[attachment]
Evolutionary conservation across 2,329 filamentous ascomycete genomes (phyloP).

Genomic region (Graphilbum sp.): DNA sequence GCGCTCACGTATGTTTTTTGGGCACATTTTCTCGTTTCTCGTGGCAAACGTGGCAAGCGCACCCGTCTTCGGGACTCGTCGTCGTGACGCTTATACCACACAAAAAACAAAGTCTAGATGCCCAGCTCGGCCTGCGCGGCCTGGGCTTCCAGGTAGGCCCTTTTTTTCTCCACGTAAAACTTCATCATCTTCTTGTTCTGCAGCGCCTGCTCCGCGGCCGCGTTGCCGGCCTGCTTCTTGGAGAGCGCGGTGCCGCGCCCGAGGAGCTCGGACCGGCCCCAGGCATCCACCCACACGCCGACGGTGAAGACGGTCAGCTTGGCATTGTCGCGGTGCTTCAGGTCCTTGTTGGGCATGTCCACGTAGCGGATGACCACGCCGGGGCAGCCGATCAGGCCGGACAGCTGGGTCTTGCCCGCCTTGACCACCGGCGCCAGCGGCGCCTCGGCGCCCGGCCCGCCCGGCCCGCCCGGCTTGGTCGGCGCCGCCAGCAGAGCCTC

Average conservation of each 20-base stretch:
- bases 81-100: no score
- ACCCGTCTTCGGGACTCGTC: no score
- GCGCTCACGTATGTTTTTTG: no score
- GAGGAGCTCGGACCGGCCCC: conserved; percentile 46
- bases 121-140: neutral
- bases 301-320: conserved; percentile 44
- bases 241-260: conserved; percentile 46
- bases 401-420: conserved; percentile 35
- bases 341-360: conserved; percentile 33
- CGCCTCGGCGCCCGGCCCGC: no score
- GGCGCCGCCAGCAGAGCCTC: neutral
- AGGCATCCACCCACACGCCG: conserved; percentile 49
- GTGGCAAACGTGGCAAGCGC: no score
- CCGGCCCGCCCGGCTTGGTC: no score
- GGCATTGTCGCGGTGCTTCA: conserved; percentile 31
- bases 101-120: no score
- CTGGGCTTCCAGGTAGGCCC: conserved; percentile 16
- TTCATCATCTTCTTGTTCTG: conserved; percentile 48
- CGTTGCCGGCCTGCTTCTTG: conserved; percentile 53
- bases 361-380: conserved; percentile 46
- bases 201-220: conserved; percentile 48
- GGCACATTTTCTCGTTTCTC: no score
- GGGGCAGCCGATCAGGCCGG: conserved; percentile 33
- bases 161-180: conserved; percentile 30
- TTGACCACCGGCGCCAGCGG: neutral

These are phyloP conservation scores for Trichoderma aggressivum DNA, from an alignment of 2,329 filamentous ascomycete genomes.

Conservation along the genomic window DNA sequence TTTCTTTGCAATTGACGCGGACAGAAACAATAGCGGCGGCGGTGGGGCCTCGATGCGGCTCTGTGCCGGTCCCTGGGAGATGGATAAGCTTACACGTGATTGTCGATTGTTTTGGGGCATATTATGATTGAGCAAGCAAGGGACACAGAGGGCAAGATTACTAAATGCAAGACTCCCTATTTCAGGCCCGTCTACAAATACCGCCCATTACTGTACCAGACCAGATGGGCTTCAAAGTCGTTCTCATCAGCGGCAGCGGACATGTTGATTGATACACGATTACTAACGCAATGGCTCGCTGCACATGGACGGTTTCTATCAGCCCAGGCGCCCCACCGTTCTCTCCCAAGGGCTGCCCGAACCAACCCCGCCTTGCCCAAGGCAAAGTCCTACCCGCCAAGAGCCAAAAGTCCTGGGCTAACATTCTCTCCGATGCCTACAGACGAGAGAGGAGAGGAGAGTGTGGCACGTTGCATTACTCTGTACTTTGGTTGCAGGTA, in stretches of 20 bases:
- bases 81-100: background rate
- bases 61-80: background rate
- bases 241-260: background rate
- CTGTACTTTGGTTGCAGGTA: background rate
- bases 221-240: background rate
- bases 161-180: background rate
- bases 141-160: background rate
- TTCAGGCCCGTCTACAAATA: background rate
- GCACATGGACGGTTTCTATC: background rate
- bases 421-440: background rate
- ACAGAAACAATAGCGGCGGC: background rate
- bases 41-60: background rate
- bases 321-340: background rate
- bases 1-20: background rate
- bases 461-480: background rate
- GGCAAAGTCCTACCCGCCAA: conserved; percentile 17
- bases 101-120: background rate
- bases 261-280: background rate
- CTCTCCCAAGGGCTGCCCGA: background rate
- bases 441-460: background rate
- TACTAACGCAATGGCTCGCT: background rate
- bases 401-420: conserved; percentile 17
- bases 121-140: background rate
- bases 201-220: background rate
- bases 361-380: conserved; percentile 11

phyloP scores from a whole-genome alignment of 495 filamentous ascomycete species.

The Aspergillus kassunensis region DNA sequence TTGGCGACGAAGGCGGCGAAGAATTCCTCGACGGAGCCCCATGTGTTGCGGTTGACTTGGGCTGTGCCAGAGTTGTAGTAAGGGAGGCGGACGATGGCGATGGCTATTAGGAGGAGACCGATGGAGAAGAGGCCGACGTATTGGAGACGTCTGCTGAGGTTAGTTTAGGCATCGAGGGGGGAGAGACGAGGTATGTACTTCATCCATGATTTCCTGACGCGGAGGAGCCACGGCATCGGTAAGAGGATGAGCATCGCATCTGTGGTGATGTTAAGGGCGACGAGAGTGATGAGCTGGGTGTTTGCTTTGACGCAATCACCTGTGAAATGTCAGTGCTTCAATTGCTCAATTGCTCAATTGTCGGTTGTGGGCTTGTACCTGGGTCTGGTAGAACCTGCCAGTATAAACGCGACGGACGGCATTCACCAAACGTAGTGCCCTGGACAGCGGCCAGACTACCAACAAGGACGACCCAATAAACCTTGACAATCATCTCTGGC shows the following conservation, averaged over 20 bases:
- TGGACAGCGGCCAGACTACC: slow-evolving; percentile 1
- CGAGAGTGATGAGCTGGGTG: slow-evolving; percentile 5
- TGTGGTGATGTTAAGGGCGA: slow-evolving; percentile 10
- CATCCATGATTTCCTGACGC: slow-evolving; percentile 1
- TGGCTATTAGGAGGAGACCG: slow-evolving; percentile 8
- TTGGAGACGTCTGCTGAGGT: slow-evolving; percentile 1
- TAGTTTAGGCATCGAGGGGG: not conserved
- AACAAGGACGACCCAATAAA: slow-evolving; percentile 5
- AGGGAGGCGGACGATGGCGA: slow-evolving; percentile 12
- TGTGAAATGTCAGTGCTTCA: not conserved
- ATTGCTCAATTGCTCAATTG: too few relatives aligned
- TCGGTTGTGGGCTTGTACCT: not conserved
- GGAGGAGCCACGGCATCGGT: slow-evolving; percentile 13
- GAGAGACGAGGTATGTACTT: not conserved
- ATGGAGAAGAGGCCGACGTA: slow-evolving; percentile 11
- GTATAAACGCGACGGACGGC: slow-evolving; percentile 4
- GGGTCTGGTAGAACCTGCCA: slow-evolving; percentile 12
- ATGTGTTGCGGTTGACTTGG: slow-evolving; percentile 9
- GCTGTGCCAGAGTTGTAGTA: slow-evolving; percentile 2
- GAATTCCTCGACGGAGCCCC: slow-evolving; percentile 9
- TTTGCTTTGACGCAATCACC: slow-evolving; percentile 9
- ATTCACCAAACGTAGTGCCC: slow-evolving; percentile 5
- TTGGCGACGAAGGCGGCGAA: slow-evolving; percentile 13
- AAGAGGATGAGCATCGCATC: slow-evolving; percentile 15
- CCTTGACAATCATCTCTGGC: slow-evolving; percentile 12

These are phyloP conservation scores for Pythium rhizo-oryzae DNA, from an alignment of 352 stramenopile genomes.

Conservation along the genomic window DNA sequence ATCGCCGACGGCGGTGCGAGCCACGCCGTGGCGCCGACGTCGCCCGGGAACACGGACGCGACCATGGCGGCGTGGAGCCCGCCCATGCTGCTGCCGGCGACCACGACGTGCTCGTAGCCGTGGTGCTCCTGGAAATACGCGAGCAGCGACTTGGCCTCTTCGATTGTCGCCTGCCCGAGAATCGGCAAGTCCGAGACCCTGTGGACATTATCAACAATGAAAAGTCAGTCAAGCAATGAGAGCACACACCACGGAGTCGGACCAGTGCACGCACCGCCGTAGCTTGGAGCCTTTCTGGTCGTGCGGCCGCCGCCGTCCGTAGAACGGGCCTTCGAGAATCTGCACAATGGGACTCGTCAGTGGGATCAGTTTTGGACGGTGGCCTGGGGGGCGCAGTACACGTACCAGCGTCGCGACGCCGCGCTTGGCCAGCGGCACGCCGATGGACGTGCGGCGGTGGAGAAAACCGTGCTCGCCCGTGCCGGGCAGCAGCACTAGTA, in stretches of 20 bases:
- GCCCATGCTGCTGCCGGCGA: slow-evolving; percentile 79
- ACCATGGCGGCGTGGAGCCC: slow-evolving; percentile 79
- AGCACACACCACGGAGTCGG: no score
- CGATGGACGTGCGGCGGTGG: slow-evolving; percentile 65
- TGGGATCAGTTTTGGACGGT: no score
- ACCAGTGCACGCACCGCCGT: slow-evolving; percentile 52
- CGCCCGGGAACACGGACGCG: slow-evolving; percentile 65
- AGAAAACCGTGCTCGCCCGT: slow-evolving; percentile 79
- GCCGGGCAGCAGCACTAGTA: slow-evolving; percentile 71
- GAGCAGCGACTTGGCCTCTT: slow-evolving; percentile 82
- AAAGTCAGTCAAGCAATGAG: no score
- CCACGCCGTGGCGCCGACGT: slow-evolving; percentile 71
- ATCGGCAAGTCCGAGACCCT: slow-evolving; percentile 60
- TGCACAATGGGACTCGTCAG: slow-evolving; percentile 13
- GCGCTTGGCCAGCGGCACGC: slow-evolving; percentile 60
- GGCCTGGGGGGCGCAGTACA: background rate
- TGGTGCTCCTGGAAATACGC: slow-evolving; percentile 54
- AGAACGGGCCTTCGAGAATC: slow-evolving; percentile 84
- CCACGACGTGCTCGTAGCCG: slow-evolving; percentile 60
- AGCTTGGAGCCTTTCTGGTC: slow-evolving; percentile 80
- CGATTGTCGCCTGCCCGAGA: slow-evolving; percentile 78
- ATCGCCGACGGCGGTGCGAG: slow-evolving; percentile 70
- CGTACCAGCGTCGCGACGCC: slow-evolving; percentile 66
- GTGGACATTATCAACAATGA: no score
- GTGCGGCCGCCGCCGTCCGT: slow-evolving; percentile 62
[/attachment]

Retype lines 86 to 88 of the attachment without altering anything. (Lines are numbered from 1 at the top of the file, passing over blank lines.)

- ACCATGGCGGCGTGGAGCCC: slow-evolving; percentile 79
- AGCACACACCACGGAGTCGG: no score
- CGATGGACGTGCGGCGGTGG: slow-evolving; percentile 65